The Skin I Live In La Piel que habito

Art & Culture

Ten years ago, Pedro Almodovar was – to my mind – one of the best directors in the world. But in the decade since then, he has struggled to maintain the same level of excellence, and his new film does nothing to rebuild his status. It’s not that it’s bad, but it falls short of outstanding.

Like many of his narratives, there are twists and turns, which explanation will only spoil. Suffice it to say that the main character is a surgeon, played by Antonio Banderas, who specialises in skin and face transplants. Under his care is a young woman called Vera, who has been living in his house for a long period under circumstances which are not quite clear. Is she a prisoner or a patient? How did she come to be there in the first place? What are his intentions towards her?

More is revealed as the film progresses and we go back several years in time, to uncover the tragic event that has led Vera to be in the house, encased in an artificial skin to protect her – but from what? There is also an older woman in the house, who seems to combine being a mother and a nursemaid, and again her relationship to the protagonists is not entirely clear. My question is – why should we care what happens to these people in a plot who is four parts melodrama to one part Oedipal revenge fantasy?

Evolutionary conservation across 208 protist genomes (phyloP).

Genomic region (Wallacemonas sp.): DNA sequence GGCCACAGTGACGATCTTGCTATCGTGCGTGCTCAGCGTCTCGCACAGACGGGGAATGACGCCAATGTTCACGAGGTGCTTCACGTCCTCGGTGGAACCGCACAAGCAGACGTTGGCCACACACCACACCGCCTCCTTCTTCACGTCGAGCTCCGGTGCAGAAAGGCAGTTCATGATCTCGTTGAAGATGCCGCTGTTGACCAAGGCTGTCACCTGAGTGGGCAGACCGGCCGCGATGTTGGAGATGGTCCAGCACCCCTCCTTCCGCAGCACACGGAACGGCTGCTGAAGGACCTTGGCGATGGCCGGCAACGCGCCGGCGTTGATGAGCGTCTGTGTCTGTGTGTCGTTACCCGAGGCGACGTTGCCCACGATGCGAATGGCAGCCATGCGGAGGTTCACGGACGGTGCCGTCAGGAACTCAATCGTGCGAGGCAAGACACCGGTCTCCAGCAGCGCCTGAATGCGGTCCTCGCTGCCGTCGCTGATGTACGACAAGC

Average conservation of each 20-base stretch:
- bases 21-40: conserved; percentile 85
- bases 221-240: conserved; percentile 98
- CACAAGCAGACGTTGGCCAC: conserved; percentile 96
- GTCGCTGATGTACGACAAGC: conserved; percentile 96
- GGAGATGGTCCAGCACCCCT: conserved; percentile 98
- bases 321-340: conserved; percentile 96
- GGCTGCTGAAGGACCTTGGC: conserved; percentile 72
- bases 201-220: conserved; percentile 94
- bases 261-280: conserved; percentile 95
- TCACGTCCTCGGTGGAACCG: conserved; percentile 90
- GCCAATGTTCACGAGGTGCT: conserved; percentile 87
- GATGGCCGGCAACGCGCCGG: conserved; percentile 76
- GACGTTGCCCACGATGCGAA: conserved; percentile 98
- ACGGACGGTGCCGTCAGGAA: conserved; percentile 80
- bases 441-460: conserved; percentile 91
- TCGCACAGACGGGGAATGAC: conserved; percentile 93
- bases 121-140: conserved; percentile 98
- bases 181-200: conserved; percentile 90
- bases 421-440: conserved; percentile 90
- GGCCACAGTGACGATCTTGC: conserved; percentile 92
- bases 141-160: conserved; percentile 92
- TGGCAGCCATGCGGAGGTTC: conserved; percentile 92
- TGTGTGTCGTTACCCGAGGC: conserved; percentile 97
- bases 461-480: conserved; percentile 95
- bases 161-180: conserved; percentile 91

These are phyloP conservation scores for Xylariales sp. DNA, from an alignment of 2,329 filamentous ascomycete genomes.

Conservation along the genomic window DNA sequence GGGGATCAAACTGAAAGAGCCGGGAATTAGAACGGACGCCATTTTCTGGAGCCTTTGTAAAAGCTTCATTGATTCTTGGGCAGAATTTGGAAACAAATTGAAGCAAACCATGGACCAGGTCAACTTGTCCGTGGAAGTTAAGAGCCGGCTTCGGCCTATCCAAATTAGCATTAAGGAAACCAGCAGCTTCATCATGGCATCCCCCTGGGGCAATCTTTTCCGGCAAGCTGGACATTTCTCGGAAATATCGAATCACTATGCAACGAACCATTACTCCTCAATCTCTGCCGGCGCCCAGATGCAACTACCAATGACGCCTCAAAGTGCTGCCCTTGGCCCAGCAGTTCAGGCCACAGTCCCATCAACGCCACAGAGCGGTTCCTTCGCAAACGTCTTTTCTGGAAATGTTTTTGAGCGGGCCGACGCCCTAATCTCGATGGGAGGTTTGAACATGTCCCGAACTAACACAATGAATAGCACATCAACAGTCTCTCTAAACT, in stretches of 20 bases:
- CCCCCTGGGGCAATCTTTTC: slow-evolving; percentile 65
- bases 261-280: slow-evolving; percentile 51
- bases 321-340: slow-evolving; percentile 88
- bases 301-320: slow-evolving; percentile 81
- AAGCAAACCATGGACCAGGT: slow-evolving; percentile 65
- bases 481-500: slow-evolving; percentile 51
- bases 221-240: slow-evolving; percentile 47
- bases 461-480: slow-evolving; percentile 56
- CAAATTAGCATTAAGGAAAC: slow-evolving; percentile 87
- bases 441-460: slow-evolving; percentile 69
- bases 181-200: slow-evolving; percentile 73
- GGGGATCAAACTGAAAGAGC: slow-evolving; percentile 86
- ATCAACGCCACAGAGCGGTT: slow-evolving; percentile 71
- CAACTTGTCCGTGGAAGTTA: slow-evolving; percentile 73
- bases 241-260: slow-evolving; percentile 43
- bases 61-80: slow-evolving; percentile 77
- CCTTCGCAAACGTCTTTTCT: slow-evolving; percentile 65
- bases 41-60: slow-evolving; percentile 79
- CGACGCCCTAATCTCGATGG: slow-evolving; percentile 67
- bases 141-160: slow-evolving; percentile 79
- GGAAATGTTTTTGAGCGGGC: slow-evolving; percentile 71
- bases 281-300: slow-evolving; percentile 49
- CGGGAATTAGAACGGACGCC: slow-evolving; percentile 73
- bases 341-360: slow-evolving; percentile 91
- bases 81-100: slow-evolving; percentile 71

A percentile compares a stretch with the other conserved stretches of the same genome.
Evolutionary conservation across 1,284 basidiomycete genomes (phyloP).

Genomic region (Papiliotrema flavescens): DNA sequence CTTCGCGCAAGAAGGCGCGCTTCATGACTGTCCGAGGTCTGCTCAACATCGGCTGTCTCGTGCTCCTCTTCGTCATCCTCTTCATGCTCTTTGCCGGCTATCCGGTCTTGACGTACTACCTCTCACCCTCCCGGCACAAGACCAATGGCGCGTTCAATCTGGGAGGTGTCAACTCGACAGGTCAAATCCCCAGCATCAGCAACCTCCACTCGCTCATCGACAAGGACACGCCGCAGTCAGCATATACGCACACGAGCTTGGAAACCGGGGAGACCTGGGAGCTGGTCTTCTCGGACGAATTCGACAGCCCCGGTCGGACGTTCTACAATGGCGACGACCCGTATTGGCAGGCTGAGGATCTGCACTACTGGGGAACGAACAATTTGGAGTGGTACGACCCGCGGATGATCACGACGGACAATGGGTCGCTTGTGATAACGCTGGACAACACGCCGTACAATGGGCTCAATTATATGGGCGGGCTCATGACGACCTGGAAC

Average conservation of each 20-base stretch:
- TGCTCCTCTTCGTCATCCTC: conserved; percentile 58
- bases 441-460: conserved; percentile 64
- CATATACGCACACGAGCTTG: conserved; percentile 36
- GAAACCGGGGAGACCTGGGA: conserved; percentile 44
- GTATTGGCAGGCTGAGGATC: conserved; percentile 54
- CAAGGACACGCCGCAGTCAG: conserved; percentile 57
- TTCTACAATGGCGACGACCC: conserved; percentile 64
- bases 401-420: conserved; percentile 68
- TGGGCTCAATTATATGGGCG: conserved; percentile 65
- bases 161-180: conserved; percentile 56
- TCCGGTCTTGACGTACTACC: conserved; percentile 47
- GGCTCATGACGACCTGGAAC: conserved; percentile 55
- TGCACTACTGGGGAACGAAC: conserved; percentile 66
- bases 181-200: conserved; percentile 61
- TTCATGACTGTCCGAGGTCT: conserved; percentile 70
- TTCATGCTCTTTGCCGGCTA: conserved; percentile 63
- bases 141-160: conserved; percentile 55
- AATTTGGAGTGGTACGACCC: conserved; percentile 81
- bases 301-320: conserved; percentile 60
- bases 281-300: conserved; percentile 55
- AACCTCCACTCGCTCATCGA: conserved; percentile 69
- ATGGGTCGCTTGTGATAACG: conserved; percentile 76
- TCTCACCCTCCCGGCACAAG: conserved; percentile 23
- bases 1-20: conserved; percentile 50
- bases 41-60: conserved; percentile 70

Almodovar’s film is beautiful, which is almost a given. His composition of shot, his choice of colour, and his use of music are exquisite. But that is not enough unless they are supporting a deeper purpose and meaning. And that is where I remain unconvinced. For me, there is also a problem with his choice of leading actor. Banderas is an inexpressive actor at the best of times, and given that he is playing a variation on the mad scientist role beloved of film archetypes, he doesn’t add much to the film. We neither sympathise with him, nor dislike him intensely. He is simply a rather obsessive person who cold-bloodedly pursues a course of action which is – to say the least – extreme.

As far as I can understand, Almodovar has chosen to embark on a series of films which play with genre, and in that sense, this is a kind of revenge/horror movie which borrows from a famous French film called Les Yeux Sans Visage (Eyes Without A Face). There are all sorts of subtexts about sexuality, dysfunctional parent/child relationships, and even a twist on his own earlier film with Banderas, Tie Me Up, Tie Me Down. But I feel that he has lost some of the playful humour of his earlier films, and has also moved on from the intensely felt humanity of his best films (Talk To Her and All About My Mother). Instead we get a kind of formalised melodrama, in which style and technique take precedence over content and emotion. As a result, his films are to be admired rather than appreciated at a more visceral level


Phil Raby

Front Row Films

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